High schools to use Penn Coursera class
Students will hear lectures from Professor Robert Ghrist's calculus class on Coursera
August 29, 2013, 3:33 pm · Updated August 29, 2013, 3:47 pm·
Students at nine high schools will have access to a Penn professor and teaching assistants as part of a new Massive Open Online Course initiative which begins this school year.
The initiative, announced by Provost Vincent Price, will offer math courses to seniors at different high schools across the country. The schools include the Friends Select School in Philadelphia, the Middlesex County Academy of Science in New Jersey and Stanford Online High School in California, among others.
“We have teamed up with nine high schools for them to use Rob Ghrist’s Coursera Single Variable Calculus course in their 12th grade Calculus courses,” Edward Rock, Penn’s director of open course initiatives, said in an email.
The online offering will not completely replace the schools’ existing Calculus courses but rather supplement them. The plan is to offer Coursera as a teaching tool for high school teachers.
“In these courses, I will not be actively teaching – the [high school] teachers will use my lectures and materials in a ‘flipped’ or ‘blended’ setting,” said Professor Robert Ghrist, who teaches math and engineering at Penn, in an email.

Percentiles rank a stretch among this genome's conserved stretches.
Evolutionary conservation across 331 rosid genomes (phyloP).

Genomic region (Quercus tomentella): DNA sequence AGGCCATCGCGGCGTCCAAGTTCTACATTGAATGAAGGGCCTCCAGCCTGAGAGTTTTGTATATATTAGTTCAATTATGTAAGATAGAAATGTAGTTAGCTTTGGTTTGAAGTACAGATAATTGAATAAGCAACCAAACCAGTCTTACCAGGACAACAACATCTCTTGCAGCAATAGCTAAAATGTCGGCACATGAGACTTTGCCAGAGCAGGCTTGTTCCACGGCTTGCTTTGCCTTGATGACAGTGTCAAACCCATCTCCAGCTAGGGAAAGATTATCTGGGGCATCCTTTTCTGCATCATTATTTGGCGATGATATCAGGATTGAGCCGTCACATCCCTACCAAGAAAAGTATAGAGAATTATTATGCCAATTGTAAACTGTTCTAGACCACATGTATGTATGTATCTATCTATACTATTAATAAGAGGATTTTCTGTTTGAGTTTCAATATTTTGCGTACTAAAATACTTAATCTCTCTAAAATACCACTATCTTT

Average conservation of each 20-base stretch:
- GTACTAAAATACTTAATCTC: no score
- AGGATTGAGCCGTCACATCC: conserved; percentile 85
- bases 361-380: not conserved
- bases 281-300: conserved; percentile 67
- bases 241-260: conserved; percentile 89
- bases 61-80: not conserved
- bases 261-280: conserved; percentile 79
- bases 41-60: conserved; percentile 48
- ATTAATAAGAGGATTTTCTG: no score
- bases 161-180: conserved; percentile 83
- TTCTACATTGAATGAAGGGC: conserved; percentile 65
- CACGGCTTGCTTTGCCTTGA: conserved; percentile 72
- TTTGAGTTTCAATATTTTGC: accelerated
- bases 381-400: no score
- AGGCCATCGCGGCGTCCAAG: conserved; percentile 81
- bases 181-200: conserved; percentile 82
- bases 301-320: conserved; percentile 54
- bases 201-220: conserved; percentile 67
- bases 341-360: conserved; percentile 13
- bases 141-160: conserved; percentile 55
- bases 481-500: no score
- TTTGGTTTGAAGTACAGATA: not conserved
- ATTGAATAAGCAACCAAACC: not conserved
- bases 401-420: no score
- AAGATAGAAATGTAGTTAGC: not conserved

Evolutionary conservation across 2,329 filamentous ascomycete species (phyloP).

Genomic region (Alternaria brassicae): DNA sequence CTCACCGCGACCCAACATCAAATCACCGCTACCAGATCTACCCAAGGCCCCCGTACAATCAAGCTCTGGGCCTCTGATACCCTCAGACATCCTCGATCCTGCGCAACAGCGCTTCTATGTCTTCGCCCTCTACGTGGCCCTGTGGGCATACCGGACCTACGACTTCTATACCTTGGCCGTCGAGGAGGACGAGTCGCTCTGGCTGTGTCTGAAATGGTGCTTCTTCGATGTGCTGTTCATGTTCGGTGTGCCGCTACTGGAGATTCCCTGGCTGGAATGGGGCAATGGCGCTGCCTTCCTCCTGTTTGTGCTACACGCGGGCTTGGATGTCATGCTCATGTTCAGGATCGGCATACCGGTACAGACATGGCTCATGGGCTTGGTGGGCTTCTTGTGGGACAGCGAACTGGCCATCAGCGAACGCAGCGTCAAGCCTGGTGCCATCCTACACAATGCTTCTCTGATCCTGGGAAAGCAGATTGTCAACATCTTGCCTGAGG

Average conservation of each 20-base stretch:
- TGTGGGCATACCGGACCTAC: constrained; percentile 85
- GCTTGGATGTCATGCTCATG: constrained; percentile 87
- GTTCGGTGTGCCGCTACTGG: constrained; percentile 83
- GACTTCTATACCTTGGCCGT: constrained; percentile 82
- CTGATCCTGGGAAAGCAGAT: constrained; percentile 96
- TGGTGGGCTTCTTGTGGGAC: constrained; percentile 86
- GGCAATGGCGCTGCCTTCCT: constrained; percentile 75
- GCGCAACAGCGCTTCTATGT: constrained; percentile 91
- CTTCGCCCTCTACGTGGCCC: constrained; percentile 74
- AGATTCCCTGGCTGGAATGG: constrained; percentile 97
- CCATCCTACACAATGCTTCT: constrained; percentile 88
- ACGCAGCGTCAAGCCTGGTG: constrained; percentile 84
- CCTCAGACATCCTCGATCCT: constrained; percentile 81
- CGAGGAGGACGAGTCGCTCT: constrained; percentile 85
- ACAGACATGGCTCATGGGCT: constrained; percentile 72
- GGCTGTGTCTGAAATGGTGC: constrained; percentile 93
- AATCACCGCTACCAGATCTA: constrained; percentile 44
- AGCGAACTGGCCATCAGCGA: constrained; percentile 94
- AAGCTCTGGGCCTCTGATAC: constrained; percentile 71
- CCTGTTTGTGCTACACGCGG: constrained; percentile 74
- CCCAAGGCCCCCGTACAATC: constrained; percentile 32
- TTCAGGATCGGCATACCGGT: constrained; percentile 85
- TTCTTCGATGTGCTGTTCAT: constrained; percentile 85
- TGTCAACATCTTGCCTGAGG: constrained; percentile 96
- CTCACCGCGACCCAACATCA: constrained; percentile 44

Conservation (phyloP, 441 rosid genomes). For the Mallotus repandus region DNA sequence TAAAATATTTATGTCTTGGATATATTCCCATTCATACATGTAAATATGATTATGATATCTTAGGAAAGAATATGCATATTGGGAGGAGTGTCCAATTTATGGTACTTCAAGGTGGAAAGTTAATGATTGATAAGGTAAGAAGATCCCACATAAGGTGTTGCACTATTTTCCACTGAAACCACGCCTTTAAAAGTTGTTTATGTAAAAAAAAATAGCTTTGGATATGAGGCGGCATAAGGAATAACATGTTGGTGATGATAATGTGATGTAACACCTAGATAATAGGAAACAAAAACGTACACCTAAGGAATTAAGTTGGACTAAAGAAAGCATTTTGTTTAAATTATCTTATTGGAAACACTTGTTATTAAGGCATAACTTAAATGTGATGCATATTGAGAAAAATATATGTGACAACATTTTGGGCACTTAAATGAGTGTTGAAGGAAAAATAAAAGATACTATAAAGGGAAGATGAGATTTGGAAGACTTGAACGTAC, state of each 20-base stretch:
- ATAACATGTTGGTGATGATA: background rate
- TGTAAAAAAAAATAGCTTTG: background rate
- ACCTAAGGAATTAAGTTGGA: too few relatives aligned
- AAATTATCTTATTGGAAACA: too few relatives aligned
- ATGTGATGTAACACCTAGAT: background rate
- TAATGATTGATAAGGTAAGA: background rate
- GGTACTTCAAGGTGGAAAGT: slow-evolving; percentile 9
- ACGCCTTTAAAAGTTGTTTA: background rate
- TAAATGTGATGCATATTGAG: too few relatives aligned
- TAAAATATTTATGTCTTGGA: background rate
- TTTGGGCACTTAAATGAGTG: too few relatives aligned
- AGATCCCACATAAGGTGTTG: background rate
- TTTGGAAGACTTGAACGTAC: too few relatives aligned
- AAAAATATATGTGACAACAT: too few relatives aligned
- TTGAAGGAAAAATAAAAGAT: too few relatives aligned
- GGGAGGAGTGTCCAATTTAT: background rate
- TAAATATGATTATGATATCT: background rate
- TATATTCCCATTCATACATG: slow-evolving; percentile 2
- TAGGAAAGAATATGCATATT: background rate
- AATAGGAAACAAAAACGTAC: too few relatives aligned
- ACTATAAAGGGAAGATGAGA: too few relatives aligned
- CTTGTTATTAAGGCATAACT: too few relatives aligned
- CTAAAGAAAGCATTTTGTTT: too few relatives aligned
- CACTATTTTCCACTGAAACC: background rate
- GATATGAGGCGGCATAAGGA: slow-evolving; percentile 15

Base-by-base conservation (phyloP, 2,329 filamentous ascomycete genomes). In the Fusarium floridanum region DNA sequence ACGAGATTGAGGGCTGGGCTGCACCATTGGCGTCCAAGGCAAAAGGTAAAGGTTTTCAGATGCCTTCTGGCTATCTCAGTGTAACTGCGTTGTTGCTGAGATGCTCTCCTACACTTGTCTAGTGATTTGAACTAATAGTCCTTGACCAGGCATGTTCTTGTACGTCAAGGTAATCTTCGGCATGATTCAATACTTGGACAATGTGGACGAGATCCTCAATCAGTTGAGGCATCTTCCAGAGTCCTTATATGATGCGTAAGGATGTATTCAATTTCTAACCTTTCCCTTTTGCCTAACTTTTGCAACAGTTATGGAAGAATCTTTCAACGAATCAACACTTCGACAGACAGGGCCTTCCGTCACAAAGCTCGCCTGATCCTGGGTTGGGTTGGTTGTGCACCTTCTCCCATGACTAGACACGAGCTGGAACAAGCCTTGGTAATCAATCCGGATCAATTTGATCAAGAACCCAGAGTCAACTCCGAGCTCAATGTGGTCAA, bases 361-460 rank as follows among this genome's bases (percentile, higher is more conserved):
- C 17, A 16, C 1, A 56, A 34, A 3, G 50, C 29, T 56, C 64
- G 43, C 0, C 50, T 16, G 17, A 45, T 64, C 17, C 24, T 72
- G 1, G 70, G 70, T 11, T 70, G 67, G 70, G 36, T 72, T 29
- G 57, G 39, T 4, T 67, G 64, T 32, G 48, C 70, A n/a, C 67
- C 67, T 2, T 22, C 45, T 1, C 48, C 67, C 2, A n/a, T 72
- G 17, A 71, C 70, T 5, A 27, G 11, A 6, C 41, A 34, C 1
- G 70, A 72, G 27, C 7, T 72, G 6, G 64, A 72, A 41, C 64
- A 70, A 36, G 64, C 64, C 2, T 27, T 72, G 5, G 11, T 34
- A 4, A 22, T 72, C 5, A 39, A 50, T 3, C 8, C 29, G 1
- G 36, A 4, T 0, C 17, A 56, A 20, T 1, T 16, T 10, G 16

“The students will get individualized instruction [from their teacher], but using a Penn professor for the lectures. A Penn TA will be assisting the classes through online forums, as per Coursera,” he added.
Ghrist indicated that this program is being instituted as a crucial improvement to existing Advanced Placement calculus courses.
“I – and many other professors – am frustrated with how poorly the AP Calculus program prepares students for math,” Ghrist said. “I have created this online version of MATH 104 to help ‘undo’ the damage that the AP curriculum does.”
However, online course offerings like this are not common nationwide, nor are they expected to become prevalent in the near future. This pilot will run throughout the 2013-2014 school year and will be evaluated nine months from now.
“I doubt that this will become widespread,” Ghrist said. “This is an experiment. But, fingers crossed, we’ll keep going.”